Antibiotics have revolutionized the field of medicine by making it possible to treat most known microbial diseases today. However, their uncontrolled usage has led to the major global problem of antibiotic resistance. As we continue to exploit antibiotics, sometimes at doses much higher than needed, disease-causing bacteria are rapidly evolving defense strategies to evade them. These drug-resistant bacteria, also known as "superbugs," cause severe infections that are difficult to treat and can eventually be fatal.
Methicillin-resistant Staphylococcus aureus (MRSA), a particularly vicious group of superbugs that have developed resistance to the antibiotic methicillin, is a major cause of hospital-acquired infections. Accurate and timely diagnosis is crucial for effective treatment. However, antibiotic sensitivity tests, the gold standard used to assess bacterial response to various drugs, are incredibly lengthy processes and can take up to a few days to yield results. Although alternative techniques employing enzymes and biosensors have shown some promise, they are dependent on external driving forces (like electrical or magnetic energy) raising the element of uncertainty.
In their search for a simpler and more reliable detection tool, researchers from Taiwan and Japan have now developed a highly sensitive culture-free and self-driving DNA nanosensor that can accurately detect lethal superbugs like MRSA. The nanosensor is primarily based on Brownian motion, a term used to refer to the self-driven random and erratic movement of microparticles. Excited about their findings published in Biosensors and Bioelectronics, Dr. Hiroaki Sakamoto, an associate professor at University of Fukui, Japan, and co-author of the study, says, "We have designed a novel Brownian motion-enabled DNA nanosensor that can specifically detect MRSA DNA with high sensitivity, enabling rapid and precise sensing of a microorganism's DNA by diffusometry without sophisticated DNA amplification or cell culture."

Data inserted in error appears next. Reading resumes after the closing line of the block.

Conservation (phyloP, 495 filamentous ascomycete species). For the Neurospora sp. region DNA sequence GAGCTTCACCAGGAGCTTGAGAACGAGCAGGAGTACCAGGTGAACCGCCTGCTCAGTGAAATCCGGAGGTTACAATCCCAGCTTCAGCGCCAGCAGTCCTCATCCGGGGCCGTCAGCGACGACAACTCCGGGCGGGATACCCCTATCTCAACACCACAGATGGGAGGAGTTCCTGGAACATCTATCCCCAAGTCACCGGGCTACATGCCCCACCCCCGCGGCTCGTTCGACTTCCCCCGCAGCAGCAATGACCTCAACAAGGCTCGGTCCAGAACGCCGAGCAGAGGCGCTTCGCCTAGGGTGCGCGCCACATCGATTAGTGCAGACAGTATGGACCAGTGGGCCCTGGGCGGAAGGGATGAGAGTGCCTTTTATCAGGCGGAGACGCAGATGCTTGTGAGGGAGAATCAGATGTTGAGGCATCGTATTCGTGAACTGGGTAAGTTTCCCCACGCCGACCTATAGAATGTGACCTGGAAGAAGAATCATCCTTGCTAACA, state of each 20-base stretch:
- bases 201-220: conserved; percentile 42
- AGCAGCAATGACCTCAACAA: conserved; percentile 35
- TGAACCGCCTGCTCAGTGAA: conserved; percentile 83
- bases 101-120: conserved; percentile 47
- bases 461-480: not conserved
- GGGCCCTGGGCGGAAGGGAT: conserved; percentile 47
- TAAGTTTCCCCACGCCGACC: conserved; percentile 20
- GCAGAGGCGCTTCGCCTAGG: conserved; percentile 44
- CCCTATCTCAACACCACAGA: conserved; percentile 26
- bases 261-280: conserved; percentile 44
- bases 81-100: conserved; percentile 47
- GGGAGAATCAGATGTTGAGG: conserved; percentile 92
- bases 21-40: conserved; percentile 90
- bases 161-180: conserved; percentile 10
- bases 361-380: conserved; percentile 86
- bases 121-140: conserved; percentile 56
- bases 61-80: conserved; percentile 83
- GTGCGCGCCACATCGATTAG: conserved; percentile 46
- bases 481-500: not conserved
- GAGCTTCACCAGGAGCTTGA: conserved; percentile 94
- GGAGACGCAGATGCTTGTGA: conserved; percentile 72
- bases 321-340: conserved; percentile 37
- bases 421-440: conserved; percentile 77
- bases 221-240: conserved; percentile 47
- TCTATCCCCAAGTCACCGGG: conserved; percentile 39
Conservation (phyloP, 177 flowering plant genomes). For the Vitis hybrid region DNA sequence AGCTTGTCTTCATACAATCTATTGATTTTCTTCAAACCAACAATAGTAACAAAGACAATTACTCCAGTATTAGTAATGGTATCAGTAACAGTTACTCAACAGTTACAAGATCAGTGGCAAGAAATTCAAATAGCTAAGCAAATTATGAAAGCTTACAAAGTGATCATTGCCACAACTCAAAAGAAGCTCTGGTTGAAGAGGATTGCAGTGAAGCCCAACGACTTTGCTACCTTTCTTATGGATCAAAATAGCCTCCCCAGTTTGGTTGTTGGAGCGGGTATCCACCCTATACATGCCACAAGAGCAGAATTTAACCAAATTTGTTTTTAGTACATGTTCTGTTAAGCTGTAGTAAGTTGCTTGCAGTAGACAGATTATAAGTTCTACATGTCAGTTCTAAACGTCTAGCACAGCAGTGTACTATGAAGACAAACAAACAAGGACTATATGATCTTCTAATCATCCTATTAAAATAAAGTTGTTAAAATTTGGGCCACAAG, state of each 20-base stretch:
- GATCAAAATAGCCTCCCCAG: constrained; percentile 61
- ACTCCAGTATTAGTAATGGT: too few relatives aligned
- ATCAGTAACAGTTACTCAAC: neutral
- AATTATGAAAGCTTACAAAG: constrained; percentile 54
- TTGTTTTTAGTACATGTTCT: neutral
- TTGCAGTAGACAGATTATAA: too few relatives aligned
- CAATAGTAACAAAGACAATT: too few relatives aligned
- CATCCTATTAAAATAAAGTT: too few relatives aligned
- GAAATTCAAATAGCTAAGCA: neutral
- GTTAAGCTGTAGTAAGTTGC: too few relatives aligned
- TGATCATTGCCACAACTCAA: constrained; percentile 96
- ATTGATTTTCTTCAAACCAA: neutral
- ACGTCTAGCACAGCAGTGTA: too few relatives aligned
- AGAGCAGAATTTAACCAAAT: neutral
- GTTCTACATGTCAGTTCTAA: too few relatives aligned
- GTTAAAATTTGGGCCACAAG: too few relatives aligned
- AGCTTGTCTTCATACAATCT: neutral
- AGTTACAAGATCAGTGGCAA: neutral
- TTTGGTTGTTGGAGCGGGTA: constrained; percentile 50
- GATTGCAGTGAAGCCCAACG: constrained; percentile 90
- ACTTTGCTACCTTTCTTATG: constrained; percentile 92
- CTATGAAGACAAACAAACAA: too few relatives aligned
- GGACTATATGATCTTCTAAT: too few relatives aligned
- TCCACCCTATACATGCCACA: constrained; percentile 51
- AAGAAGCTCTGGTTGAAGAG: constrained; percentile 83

The preparation of these sensors took place in three steps. First, the researchers prepared short sequences of DNA, called oligonucleotide probes, that could recognize two different target sequences in the DNA of MRSA. To one of these probes, they attached fluorescent beads to be used for accurate visual quantification of particle movement. To the other, they attached bulky gold nanoparticles, which decrease the diffusivity or the rate of movement of the nanobead. When mixed together with MRSA DNA, the researchers saw that both the probes "sandwiched" the DNA, making their detection easy and rapid. The researchers also confirmed the specificity of the sensor from its inability to bind other DNA from other bacteria such as Escherichia coli.
The team's novel biosensor design not only eliminates the need for time-consuming and laborious cell culture, but also simplifies sensor configuration without the requirement of any complex fabrication, resources, and external energy sources. Moreover, the nanosensor significantly decreases the detection time to a mere 10 seconds! Besides, it has a low limit of detection and can detect minute concentrations of up to 10 pM, thus facilitating quick and accurate diagnosis of infectious pathogens from extremely limited samples. It can also be customized for the detection of other pathogens apart from MRSA by modifying the target DNA binding sequence.
Regarding the important long-term applications of their work, Prof. Sakamoto explains, "In order to coexist with the threat of infectious pathogens, rapid and simple testing detection technology that can enable timely diagnosis and treatment is essential. Even if a new pathogen emerges, the social disruption that may occur due to the outbreak can be minimized as much as possible in future using DNA detection sensors."
Source: University of Fukui